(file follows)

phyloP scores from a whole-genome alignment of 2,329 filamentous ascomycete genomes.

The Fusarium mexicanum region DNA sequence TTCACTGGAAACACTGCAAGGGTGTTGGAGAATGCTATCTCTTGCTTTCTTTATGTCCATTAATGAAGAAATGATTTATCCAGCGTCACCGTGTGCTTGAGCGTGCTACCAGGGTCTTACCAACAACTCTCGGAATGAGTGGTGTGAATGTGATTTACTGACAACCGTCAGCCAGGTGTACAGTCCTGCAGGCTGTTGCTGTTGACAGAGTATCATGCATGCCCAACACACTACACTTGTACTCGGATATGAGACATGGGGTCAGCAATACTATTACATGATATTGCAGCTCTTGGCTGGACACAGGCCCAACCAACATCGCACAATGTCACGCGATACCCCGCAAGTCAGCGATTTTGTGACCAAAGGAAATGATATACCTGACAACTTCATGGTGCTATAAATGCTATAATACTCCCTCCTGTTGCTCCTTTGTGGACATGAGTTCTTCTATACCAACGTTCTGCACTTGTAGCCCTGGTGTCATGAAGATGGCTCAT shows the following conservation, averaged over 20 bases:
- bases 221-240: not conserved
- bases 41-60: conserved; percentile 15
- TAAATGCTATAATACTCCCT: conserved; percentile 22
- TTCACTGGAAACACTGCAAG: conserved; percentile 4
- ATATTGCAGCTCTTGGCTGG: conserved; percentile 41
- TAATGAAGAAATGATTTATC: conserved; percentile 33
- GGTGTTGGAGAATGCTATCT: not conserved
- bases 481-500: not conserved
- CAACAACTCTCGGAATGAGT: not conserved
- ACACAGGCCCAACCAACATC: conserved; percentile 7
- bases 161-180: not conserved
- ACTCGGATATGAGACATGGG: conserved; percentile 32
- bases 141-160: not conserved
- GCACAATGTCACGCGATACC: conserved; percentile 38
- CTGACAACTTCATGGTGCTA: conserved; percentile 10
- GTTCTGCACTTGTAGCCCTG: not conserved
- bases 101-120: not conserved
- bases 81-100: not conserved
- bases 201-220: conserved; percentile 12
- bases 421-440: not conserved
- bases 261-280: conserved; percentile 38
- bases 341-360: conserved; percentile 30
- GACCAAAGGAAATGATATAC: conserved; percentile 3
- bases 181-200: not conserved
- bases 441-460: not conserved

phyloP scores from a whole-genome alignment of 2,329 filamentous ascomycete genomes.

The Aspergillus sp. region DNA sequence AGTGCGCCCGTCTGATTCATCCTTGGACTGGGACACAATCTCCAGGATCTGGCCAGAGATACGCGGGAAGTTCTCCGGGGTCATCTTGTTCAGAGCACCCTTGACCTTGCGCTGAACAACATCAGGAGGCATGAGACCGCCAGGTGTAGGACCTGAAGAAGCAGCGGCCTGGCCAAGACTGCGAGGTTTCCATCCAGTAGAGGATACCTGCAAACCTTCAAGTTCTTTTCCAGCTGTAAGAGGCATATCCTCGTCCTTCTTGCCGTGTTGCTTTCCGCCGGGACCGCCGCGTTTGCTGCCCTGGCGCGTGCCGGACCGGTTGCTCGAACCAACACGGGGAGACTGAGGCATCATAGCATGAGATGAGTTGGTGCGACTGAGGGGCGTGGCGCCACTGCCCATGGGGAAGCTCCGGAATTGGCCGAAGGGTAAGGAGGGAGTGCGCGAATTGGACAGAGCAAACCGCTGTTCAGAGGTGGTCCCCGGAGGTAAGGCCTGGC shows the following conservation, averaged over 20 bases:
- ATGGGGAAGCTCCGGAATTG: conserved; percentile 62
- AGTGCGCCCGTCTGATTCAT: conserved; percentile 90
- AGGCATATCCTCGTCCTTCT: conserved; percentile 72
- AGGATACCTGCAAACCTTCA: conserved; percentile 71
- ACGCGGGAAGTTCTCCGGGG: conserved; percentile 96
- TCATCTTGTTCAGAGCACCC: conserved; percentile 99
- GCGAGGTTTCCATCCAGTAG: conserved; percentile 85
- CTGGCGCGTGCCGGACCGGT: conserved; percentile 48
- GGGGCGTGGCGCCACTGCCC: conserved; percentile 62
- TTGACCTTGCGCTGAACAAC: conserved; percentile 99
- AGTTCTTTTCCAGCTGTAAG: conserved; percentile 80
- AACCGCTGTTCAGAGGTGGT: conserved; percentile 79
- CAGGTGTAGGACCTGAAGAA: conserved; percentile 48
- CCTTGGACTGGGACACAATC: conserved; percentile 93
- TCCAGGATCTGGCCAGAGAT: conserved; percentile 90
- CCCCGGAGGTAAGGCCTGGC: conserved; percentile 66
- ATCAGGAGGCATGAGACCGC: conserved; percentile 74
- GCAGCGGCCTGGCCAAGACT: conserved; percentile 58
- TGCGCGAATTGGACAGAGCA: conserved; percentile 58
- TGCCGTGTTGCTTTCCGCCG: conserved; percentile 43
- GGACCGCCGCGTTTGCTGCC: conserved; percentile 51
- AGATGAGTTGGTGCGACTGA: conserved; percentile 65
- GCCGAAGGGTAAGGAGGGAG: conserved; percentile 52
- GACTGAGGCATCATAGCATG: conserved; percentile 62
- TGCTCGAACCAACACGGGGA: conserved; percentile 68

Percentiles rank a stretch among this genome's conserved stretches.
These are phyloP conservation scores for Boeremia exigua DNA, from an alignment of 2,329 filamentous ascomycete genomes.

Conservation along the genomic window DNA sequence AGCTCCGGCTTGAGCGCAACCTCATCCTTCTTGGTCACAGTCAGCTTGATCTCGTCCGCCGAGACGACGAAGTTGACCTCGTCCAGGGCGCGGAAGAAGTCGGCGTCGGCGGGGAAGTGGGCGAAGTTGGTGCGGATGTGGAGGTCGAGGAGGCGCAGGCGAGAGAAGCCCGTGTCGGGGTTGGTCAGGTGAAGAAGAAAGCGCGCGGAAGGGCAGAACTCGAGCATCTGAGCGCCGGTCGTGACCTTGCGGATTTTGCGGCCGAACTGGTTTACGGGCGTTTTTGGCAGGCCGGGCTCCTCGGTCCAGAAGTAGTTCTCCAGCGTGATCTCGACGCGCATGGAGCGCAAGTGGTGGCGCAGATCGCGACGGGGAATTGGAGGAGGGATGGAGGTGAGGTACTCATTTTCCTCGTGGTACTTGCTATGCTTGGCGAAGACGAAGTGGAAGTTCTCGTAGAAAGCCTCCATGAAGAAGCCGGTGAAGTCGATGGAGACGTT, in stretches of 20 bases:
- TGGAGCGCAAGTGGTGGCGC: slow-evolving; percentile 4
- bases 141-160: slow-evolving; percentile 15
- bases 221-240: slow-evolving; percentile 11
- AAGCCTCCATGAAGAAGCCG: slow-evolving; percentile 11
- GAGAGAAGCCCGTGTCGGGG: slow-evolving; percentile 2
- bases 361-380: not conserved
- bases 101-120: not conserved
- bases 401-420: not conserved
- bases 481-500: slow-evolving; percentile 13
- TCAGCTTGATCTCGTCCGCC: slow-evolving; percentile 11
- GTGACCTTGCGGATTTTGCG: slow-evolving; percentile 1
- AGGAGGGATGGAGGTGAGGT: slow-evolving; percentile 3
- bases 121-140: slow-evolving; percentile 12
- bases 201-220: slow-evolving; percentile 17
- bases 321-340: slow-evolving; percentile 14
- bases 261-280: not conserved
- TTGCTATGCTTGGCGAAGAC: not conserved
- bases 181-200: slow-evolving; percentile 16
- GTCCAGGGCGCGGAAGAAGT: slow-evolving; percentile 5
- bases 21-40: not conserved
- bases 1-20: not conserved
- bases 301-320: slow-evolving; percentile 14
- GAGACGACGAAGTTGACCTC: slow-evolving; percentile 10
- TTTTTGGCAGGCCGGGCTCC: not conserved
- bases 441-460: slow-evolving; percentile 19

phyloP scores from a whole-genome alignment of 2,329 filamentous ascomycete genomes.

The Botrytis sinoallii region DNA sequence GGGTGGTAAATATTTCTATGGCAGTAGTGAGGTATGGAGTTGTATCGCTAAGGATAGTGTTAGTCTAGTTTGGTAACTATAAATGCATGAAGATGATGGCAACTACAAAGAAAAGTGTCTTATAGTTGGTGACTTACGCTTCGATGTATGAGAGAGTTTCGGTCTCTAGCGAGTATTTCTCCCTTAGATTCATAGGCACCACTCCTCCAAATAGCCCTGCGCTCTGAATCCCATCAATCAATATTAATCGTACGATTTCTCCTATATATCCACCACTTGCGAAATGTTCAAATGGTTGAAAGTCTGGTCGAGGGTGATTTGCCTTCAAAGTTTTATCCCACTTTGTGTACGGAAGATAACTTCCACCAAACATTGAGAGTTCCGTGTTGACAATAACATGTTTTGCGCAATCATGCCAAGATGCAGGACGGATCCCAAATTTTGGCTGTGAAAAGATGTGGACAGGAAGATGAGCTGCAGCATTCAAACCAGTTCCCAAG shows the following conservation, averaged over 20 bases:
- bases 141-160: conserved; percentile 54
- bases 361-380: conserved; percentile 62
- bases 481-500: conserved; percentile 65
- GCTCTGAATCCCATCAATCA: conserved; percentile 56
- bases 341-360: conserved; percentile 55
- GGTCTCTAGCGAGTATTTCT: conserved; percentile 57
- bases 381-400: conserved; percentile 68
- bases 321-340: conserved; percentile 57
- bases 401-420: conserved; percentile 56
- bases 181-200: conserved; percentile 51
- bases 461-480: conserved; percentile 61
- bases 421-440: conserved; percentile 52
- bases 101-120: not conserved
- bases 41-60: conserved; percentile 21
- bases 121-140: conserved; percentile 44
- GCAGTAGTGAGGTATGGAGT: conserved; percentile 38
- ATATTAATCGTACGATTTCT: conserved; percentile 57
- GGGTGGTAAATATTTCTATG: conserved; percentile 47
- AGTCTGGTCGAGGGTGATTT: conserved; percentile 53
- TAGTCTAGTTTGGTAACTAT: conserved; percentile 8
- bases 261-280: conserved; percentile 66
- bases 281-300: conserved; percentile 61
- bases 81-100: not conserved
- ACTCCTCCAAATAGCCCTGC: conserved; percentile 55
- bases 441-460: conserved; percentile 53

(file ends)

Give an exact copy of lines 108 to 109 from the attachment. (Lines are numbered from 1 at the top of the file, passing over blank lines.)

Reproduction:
- ACTCCTCCAAATAGCCCTGC: conserved; percentile 55
- bases 441-460: conserved; percentile 53